5. 4 rubber dumpers
  6. 4 metal screws
  7. Installation manual

Now let’s see what the slower version has to offer.

Noctua NH-A14 ULN

The model arrived inside absolutely the same semi transparent plastic bed holding it together with all of the additional accessories. After I took out the fan out of the package I noticed absolutely the same structure.

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And seen from the back:

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And seen from the side:

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Visually the model looks absolutely the same, offering the same features such as same frame, same propeller again with 7 blades and technologies. It looks the same but according to Noctua performs in totally different way with maximum airflow level of  79.8 m³/h at 800 (+/- 10%) revolutions per minute with static pressure of 0.69 mm H2O at only  11.9 dB(A).

Again the fan is powered and regulated by a 3-pin sleved in black cable and connector.

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The standard package for this product offers absolutely the same accessories which are:

  1. Low-Noise Adaptor (L.N.A.) with black sleeving kit
  2. Ultra-Low-Noise Adaptor (U.L.N.A.) with black sleeving kit
  3. 30cm Extension Cable with black sleeving kit
  4. 3:4-Pin power adapter with black sleeving kit
  5. 4 rubber dumpers
  6. 4 metal screws
  7. Installation manual

Now let’s do some testing:

The tests for the 2 samples will be conducted in my standard way. I will mount both test samples together and test them at 5V/7V/9V/12V and my goal will be to check the authenticity of the technical characteristics given by the manufacturer. The products will be tested under close-to-perfect conditions, not taking into account any external factors. The results achieved during the test can in no way be the same if the fans are mounted on a cooler or on the case fan hole of any modern computer case. I will measure the amount of air going through the fans for one hour and its speed. For this I use a fan controller, a voltage meter, an anemometer and a stand made specifically for this purpose.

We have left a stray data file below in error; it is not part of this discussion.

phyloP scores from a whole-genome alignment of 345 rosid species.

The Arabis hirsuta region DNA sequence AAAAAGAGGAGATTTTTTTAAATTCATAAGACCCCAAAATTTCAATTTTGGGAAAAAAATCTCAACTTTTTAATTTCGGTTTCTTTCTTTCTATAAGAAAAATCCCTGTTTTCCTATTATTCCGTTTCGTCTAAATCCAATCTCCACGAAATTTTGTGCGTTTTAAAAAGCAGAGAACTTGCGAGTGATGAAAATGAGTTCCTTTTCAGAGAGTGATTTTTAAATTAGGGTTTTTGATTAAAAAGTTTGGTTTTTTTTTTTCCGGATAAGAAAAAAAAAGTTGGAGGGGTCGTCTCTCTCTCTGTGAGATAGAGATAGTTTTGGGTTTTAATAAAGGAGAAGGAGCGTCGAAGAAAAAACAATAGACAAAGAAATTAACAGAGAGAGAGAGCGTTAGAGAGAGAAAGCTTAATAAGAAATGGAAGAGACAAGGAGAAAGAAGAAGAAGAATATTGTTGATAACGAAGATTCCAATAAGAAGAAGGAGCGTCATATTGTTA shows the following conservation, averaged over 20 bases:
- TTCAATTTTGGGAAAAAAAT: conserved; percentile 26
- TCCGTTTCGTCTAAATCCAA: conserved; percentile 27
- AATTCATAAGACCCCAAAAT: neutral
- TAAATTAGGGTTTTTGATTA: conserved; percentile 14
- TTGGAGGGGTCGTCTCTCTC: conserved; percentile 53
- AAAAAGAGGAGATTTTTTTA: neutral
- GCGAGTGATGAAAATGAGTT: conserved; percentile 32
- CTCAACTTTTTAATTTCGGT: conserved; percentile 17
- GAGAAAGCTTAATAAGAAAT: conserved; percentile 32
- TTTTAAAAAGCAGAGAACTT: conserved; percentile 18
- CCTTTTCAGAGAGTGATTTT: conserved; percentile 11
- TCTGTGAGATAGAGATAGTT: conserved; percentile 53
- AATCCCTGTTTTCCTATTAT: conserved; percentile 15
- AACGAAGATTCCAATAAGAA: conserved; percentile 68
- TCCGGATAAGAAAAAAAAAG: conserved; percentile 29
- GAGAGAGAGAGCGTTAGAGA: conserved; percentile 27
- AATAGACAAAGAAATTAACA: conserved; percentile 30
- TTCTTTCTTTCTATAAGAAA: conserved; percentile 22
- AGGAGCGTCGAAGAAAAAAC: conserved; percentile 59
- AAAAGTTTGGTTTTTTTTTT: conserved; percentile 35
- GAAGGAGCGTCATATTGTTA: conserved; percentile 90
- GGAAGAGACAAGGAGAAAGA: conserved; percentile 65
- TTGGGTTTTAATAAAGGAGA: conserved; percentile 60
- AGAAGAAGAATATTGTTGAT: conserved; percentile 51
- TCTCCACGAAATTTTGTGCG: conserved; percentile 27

And this is how both fans look installed on my test stand:

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The test results are shown in the following charts:

Airflow through the fans at 5V, 7V, 9V, 12V.

Noctua NF-A14 FLX and NF-A14 ULN Airflow

Propellers rpm during the tests at 5V, 7V, 9V, 12V.

Noctua NF-A14 FLX and NF-A14 ULN RPM

The anemometer showed the following air speed passing through the fans:

Noctua NF-A14 FLX and NF-A14 ULN Speed

After mounting the fans onto the stand and leaving them to run for about 30 minutes at maximum speed, it was time for the tests to begin.

As with my other tests, again I started with a gradual increase of the voltage through the Lamptron FCT starting at 0V and both of the fans made one full revolution at 7.5V. So to do the first test I had to decrease the voltage to 5V.

 

Test at 5V:

At the first test Noctua NH-A14 FLX reached maximum airflow level of 43 .2 cubic metres per hour at only 570 revolutions per minute. The fan was absolutely silent.